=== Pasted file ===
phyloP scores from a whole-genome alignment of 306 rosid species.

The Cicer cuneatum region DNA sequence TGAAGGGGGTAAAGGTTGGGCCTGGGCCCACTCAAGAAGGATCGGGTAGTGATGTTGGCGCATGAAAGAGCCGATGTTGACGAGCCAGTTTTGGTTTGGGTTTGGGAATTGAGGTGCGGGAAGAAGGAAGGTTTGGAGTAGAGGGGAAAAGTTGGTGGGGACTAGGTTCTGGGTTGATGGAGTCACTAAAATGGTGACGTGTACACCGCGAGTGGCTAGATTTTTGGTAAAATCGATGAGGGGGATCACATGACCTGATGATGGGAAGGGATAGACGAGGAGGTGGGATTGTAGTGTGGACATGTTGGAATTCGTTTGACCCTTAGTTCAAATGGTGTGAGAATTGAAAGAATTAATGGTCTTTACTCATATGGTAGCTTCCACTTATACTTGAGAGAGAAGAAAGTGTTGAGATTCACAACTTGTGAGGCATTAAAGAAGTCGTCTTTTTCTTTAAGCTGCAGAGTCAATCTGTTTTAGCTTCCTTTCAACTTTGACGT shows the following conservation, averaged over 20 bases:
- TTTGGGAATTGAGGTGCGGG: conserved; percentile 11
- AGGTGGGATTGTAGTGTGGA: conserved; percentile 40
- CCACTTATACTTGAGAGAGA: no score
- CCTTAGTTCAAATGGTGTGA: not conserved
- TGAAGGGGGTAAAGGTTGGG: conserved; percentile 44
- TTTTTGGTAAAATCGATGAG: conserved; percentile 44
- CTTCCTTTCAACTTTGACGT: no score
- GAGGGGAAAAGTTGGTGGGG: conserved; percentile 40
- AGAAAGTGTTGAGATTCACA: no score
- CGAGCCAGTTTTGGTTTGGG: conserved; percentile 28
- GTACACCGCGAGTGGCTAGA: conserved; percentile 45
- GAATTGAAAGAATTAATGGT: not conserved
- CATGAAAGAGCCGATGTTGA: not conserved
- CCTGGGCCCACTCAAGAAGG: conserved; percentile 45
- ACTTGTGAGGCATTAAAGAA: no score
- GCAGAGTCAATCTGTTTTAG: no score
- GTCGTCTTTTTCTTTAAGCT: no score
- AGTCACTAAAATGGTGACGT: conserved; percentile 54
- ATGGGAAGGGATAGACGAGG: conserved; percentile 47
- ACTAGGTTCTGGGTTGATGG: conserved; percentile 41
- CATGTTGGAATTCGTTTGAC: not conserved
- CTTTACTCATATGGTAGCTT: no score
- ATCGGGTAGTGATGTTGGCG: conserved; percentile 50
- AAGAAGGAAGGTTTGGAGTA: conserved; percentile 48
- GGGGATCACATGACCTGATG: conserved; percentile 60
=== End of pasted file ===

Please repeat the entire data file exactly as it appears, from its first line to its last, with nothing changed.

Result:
phyloP scores from a whole-genome alignment of 306 rosid species.

The Cicer cuneatum region DNA sequence TGAAGGGGGTAAAGGTTGGGCCTGGGCCCACTCAAGAAGGATCGGGTAGTGATGTTGGCGCATGAAAGAGCCGATGTTGACGAGCCAGTTTTGGTTTGGGTTTGGGAATTGAGGTGCGGGAAGAAGGAAGGTTTGGAGTAGAGGGGAAAAGTTGGTGGGGACTAGGTTCTGGGTTGATGGAGTCACTAAAATGGTGACGTGTACACCGCGAGTGGCTAGATTTTTGGTAAAATCGATGAGGGGGATCACATGACCTGATGATGGGAAGGGATAGACGAGGAGGTGGGATTGTAGTGTGGACATGTTGGAATTCGTTTGACCCTTAGTTCAAATGGTGTGAGAATTGAAAGAATTAATGGTCTTTACTCATATGGTAGCTTCCACTTATACTTGAGAGAGAAGAAAGTGTTGAGATTCACAACTTGTGAGGCATTAAAGAAGTCGTCTTTTTCTTTAAGCTGCAGAGTCAATCTGTTTTAGCTTCCTTTCAACTTTGACGT shows the following conservation, averaged over 20 bases:
- TTTGGGAATTGAGGTGCGGG: conserved; percentile 11
- AGGTGGGATTGTAGTGTGGA: conserved; percentile 40
- CCACTTATACTTGAGAGAGA: no score
- CCTTAGTTCAAATGGTGTGA: not conserved
- TGAAGGGGGTAAAGGTTGGG: conserved; percentile 44
- TTTTTGGTAAAATCGATGAG: conserved; percentile 44
- CTTCCTTTCAACTTTGACGT: no score
- GAGGGGAAAAGTTGGTGGGG: conserved; percentile 40
- AGAAAGTGTTGAGATTCACA: no score
- CGAGCCAGTTTTGGTTTGGG: conserved; percentile 28
- GTACACCGCGAGTGGCTAGA: conserved; percentile 45
- GAATTGAAAGAATTAATGGT: not conserved
- CATGAAAGAGCCGATGTTGA: not conserved
- CCTGGGCCCACTCAAGAAGG: conserved; percentile 45
- ACTTGTGAGGCATTAAAGAA: no score
- GCAGAGTCAATCTGTTTTAG: no score
- GTCGTCTTTTTCTTTAAGCT: no score
- AGTCACTAAAATGGTGACGT: conserved; percentile 54
- ATGGGAAGGGATAGACGAGG: conserved; percentile 47
- ACTAGGTTCTGGGTTGATGG: conserved; percentile 41
- CATGTTGGAATTCGTTTGAC: not conserved
- CTTTACTCATATGGTAGCTT: no score
- ATCGGGTAGTGATGTTGGCG: conserved; percentile 50
- AAGAAGGAAGGTTTGGAGTA: conserved; percentile 48
- GGGGATCACATGACCTGATG: conserved; percentile 60